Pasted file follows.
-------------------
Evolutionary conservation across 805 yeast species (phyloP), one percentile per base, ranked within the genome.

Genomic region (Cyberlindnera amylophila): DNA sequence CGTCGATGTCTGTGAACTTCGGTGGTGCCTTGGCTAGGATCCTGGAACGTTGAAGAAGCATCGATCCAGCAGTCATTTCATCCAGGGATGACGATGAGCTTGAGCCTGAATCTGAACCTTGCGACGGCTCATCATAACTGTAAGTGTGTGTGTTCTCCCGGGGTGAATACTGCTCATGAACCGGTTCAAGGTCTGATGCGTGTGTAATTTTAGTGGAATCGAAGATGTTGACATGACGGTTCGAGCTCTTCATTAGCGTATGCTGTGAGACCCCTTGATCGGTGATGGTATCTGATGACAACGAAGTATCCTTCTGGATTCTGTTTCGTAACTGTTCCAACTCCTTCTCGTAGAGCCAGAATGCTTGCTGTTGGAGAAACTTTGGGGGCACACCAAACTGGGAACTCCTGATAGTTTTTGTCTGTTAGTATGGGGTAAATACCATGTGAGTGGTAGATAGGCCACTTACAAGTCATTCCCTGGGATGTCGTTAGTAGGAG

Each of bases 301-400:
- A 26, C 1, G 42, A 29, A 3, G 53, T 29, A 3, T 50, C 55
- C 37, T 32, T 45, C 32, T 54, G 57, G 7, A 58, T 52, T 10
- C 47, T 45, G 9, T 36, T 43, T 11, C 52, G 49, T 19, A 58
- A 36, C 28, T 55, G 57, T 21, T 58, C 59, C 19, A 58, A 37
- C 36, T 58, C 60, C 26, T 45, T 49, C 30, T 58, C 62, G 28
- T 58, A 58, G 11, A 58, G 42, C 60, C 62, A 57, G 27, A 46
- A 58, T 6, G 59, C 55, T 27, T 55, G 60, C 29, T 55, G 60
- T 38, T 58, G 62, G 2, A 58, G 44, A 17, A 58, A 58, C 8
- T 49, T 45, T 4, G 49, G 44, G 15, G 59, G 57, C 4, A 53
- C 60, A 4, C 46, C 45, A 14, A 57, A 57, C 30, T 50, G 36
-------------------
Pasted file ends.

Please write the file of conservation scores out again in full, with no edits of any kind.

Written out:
Evolutionary conservation across 805 yeast species (phyloP), one percentile per base, ranked within the genome.

Genomic region (Cyberlindnera amylophila): DNA sequence CGTCGATGTCTGTGAACTTCGGTGGTGCCTTGGCTAGGATCCTGGAACGTTGAAGAAGCATCGATCCAGCAGTCATTTCATCCAGGGATGACGATGAGCTTGAGCCTGAATCTGAACCTTGCGACGGCTCATCATAACTGTAAGTGTGTGTGTTCTCCCGGGGTGAATACTGCTCATGAACCGGTTCAAGGTCTGATGCGTGTGTAATTTTAGTGGAATCGAAGATGTTGACATGACGGTTCGAGCTCTTCATTAGCGTATGCTGTGAGACCCCTTGATCGGTGATGGTATCTGATGACAACGAAGTATCCTTCTGGATTCTGTTTCGTAACTGTTCCAACTCCTTCTCGTAGAGCCAGAATGCTTGCTGTTGGAGAAACTTTGGGGGCACACCAAACTGGGAACTCCTGATAGTTTTTGTCTGTTAGTATGGGGTAAATACCATGTGAGTGGTAGATAGGCCACTTACAAGTCATTCCCTGGGATGTCGTTAGTAGGAG

Each of bases 301-400:
- A 26, C 1, G 42, A 29, A 3, G 53, T 29, A 3, T 50, C 55
- C 37, T 32, T 45, C 32, T 54, G 57, G 7, A 58, T 52, T 10
- C 47, T 45, G 9, T 36, T 43, T 11, C 52, G 49, T 19, A 58
- A 36, C 28, T 55, G 57, T 21, T 58, C 59, C 19, A 58, A 37
- C 36, T 58, C 60, C 26, T 45, T 49, C 30, T 58, C 62, G 28
- T 58, A 58, G 11, A 58, G 42, C 60, C 62, A 57, G 27, A 46
- A 58, T 6, G 59, C 55, T 27, T 55, G 60, C 29, T 55, G 60
- T 38, T 58, G 62, G 2, A 58, G 44, A 17, A 58, A 58, C 8
- T 49, T 45, T 4, G 49, G 44, G 15, G 59, G 57, C 4, A 53
- C 60, A 4, C 46, C 45, A 14, A 57, A 57, C 30, T 50, G 36